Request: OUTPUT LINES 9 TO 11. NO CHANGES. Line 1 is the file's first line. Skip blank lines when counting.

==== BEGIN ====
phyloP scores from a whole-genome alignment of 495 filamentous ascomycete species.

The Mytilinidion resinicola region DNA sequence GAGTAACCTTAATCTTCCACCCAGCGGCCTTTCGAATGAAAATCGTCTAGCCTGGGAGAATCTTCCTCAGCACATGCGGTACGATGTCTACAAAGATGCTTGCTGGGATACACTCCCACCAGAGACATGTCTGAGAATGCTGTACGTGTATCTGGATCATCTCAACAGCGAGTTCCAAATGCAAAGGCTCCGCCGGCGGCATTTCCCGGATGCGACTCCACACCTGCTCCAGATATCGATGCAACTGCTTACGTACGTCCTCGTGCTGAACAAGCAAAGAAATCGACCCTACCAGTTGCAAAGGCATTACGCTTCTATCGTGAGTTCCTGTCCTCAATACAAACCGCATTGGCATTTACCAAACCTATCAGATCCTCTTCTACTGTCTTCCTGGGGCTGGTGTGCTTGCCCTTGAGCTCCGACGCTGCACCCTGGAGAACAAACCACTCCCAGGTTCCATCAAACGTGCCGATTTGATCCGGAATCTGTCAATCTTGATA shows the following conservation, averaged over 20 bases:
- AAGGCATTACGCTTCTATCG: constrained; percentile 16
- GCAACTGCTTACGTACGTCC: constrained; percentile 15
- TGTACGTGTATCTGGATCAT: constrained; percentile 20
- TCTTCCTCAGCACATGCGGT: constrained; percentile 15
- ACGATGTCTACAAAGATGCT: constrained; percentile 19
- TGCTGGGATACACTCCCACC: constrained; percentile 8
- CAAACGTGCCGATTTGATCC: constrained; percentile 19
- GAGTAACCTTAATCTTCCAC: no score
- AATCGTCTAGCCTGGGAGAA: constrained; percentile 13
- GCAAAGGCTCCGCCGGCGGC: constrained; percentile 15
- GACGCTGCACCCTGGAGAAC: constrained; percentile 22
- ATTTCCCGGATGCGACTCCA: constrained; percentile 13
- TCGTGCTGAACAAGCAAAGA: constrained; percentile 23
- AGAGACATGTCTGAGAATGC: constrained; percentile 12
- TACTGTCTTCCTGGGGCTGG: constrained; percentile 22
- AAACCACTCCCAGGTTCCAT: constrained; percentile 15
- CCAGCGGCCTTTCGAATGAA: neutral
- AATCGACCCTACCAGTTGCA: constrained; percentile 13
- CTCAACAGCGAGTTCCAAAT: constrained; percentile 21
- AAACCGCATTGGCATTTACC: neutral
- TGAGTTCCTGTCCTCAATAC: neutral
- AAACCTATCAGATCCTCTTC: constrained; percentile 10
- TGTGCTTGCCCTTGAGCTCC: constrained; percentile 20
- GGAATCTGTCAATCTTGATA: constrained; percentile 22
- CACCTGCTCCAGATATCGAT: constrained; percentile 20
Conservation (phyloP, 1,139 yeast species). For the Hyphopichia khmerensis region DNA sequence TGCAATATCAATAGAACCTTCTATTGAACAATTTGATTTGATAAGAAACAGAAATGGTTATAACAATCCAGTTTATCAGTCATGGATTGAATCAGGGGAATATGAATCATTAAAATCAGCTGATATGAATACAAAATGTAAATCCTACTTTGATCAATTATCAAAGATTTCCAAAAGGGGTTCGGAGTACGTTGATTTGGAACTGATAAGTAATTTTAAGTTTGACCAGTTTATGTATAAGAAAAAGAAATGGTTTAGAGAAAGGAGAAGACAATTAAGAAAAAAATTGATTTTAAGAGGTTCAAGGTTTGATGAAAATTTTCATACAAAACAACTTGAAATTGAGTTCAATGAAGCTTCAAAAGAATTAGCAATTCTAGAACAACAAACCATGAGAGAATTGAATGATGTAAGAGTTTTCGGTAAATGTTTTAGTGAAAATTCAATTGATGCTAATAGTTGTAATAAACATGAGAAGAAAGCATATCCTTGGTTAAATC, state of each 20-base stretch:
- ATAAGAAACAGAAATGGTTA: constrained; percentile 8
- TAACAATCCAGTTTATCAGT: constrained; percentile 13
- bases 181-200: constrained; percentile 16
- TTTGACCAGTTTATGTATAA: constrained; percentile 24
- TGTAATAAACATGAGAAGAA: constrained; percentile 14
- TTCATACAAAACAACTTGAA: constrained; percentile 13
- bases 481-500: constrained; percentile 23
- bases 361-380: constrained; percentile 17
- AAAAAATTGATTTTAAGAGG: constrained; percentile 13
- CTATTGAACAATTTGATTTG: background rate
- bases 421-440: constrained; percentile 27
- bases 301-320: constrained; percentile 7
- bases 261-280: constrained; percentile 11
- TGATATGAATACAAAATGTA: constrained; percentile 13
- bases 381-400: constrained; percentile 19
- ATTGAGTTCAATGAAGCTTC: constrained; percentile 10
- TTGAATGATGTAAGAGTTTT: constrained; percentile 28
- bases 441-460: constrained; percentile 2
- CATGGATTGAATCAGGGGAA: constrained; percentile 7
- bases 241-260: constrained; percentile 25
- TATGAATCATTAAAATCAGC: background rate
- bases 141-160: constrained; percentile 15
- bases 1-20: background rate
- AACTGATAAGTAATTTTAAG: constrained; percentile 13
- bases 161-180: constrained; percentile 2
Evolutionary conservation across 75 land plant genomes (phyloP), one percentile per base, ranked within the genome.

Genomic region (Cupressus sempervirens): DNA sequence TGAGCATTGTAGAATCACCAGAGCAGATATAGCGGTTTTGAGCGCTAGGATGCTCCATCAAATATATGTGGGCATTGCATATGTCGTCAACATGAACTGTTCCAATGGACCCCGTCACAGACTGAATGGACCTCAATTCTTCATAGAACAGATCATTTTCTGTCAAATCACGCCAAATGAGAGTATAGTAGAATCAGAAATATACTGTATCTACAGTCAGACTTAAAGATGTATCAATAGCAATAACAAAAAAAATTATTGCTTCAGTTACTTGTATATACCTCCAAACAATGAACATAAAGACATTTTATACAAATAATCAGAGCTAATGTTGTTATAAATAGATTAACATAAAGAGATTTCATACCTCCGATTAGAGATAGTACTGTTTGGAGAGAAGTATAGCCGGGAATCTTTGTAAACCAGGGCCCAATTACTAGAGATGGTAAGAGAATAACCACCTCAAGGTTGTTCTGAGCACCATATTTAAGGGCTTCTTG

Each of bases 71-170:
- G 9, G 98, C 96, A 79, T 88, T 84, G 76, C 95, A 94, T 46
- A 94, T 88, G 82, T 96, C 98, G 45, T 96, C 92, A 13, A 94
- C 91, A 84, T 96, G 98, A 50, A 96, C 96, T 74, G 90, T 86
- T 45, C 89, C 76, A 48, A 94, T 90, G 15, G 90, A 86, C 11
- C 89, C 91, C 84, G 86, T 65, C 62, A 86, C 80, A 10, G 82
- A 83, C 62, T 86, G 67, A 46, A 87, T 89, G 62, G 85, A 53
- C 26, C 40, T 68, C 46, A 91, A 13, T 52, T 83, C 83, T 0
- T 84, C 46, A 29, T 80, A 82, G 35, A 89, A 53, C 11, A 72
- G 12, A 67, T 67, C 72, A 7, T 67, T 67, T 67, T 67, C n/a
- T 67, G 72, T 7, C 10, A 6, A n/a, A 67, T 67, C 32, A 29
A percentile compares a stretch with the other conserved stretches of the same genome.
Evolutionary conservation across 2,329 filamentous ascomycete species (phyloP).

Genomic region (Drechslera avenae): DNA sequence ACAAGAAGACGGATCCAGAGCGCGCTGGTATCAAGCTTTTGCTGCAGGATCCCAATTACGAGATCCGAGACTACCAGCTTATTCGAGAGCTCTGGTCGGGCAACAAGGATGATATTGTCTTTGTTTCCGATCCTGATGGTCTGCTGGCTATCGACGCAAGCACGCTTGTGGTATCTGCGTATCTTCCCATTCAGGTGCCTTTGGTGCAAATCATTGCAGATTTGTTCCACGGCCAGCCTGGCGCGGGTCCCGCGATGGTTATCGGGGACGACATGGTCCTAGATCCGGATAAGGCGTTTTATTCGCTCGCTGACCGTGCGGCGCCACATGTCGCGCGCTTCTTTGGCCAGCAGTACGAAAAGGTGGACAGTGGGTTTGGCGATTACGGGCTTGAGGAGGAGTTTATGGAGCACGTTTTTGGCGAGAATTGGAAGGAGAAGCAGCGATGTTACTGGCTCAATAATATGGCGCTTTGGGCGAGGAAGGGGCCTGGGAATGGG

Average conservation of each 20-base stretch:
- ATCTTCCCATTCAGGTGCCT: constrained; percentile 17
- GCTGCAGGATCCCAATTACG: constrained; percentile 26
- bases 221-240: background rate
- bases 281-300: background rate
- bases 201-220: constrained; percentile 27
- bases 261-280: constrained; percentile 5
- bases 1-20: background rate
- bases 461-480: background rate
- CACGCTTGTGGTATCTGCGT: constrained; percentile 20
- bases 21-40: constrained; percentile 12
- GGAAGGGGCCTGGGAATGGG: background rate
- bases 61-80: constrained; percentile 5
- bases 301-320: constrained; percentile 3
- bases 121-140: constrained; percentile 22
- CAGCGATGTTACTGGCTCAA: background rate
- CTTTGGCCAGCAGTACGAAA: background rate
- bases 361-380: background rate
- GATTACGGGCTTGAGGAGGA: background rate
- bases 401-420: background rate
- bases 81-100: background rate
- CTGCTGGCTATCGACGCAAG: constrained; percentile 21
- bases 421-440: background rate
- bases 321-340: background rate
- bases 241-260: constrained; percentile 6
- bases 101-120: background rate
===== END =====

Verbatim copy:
- CAAACGTGCCGATTTGATCC: constrained; percentile 19
- GAGTAACCTTAATCTTCCAC: no score
- AATCGTCTAGCCTGGGAGAA: constrained; percentile 13